26. Gillette MA, Mani DR, Carr SA: Place of pattern in proteomic biomarker discovery. J Proteome Res. 2005, 4: 1143-1154. 10.1021/pr0500962.View ArticlePubMedGoogle Scholar
  27. Mani DR, Gillette MA: Proteomic Data Analysis: Pattern Recognition for Medical Diagnosis and Biomarker Discovery. In New Generation of Data Mining Applications. Edited by: Kantardzic M, Zurada J. 2005Google Scholar
  28. Reich M, Liefeld T, Gould J, Lerner J, Tamayo P, Mesirov JP: GenePattern 2.0. Nat Genet. 2006, 38: 500-5011. 10.1038/ng0506-500.View ArticlePubMedGoogle Scholar
  29. Gould J, Getz G, Monti S, Reich M, Mesirov JP: Comparative gene marker selection suite. Bioinformatics. 2006, 22: 1924-1925. 10.1093/bioinformatics/btl196.View ArticlePubMedGoogle Scholar
  30. de Hoon MJ, Imoto S, Nolan J, Miyano S: Open source clustering software. Bioinformatics. 2004, 20: 1453-1454. 10.1093/bioinformatics/bth078.View ArticlePubMedGoogle Scholar
  31. Golub TR, Slonim DK, Tamayo P, Huard C, Gaasenbeek M, Mesirov JP, Coller H, Loh ML, Downing JR, Caligiuri MA, Bloomfield CD, Lander ES: Molecular classification of cancer: class discovery and class prediction by gene expression monitoring. Science. 1999, 286: 531-537. 10.1126/science.286.5439.531.View ArticlePubMedGoogle Scholar
  32. Liotta LA, Petricoin EF: Serum peptidome for cancer detection: spinning biologic trash into diagnostic gold. J Clin Invest. 2006, 116: 26-30. 10.1172/JCI27467.PubMed CentralView ArticlePubMedGoogle Scholar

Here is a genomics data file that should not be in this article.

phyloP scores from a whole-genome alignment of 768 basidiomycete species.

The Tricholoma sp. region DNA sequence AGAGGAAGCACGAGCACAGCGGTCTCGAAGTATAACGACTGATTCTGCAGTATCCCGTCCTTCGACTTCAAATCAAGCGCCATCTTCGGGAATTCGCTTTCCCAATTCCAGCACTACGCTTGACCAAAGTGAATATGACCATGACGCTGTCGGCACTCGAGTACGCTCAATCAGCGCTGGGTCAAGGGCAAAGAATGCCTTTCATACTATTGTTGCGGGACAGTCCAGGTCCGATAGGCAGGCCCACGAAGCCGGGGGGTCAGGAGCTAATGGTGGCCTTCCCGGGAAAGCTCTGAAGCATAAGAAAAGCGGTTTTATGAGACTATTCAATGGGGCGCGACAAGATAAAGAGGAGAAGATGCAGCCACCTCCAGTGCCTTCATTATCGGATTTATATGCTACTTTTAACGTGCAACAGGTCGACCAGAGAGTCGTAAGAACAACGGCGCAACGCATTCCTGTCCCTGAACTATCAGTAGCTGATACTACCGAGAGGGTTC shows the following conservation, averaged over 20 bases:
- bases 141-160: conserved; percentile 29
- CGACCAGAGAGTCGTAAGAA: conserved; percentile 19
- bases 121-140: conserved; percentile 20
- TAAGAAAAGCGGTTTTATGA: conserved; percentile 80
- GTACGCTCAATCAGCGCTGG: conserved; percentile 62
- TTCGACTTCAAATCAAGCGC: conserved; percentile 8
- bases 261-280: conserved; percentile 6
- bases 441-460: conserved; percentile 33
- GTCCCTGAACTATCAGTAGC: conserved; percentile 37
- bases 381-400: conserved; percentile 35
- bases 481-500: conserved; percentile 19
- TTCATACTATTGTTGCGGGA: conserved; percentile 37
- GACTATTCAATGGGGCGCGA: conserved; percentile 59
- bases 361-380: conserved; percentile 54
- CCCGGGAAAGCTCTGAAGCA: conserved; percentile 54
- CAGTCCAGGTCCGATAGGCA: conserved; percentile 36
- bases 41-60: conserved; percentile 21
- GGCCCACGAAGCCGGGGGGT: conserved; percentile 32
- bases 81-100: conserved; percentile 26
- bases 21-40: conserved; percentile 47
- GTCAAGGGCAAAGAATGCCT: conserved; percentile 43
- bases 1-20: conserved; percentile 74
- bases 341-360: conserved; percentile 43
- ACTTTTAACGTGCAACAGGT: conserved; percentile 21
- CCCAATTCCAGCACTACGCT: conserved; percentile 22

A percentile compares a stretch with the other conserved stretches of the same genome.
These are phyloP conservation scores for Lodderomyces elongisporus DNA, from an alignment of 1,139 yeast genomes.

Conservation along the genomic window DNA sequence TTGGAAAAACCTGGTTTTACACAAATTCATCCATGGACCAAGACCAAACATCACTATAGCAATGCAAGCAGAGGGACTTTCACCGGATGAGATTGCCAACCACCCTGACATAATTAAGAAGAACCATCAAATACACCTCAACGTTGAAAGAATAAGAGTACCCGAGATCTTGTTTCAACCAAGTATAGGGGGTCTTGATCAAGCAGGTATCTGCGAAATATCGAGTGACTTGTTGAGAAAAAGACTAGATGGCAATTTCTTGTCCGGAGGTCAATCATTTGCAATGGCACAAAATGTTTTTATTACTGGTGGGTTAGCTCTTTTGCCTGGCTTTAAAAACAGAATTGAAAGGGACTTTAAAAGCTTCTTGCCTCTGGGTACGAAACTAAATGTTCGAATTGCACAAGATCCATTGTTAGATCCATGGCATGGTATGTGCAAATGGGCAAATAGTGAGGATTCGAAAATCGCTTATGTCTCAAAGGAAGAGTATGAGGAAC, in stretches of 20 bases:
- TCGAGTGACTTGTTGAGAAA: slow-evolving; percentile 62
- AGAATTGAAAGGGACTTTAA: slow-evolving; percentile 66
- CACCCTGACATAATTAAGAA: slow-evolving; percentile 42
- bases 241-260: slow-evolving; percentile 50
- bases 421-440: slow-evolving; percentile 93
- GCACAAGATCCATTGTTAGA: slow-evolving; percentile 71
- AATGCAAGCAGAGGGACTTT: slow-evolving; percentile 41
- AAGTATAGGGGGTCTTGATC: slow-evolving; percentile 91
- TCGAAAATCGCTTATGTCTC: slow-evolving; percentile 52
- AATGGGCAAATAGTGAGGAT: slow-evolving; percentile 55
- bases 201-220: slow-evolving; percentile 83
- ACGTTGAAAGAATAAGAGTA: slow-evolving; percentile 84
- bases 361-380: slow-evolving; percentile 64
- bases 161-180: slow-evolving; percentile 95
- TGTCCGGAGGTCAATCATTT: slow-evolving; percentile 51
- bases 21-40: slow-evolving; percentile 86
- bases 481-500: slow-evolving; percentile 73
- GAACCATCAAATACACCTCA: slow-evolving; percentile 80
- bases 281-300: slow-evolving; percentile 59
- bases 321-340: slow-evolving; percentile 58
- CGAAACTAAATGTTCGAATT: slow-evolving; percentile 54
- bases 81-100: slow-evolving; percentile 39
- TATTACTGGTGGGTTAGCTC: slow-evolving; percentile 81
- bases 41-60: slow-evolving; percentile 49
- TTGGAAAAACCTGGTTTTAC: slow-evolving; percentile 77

33. Petricoin EF, Belluco C, Araujo RP, Liotta LA: The blood peptidome: a higher dimension of information content for cancer biomarker discovery. Nat Rev Cancer. 2006, 6: 961-967. 10.1038/nrc2011.View ArticlePubMedGoogle Scholar
  34. Albrethsen J: Reproducibility in protein profiling by MALDI-TOF mass spectrometry. Clin Chem. 2007, 53: 852-8. 10.1373/clinchem.2006.082644.View ArticlePubMedGoogle Scholar
  35. Smith FM, Gallagher WM, Fox E, Stephens RB, Rexhepaj E, Petricoin EF, Liotta L, Kennedy MJ, Reynolds JV: Combination of SELDI-TOF-MS and data mining provides early-stage response prediction for rectal tumors undergoing multimodal neoadjuvant therapy. Ann Surg. 2007, 245: 259-266. 10.1097/01.sla.0000245577.68151.bd.PubMed CentralView ArticlePubMedGoogle Scholar
  36. Zheng GX, Wang CX, Qu X, Deng XM, Deng BP, Zhang J: Establishment of serum protein pattern for screening colorectal cancer using SELDI-TOF-MS. Exp Oncol. 2006, 28: 282-287.PubMedGoogle Scholar
  37. Duffy MJ, van Dalen A, Haglund C, Hansson L, Holinski-Feder E, Klapdor R, Lamerz R, Peltomaki P, Sturgeon C, Topolcan O: Tumour markers in colorectal cancer: European Group on Tumour Markers (EGTM) guidelines for clinical use. Eur J Cancer. 2007, 43: 1348-1360. 10.1016/j.ejca.2007.03.021.View ArticlePubMedGoogle Scholar

Copyright

© Liao et al; licensee BioMed Central Ltd. 2010

This article is published under license to BioMed Central Ltd. This is an Open Access article distributed under the terms of the Creative Commons Attribution License (http://creativecommons.org/licenses/by/2.0), which permits unrestricted use, distribution, and reproduction in any medium, provided the original work is properly cited.

Advertisement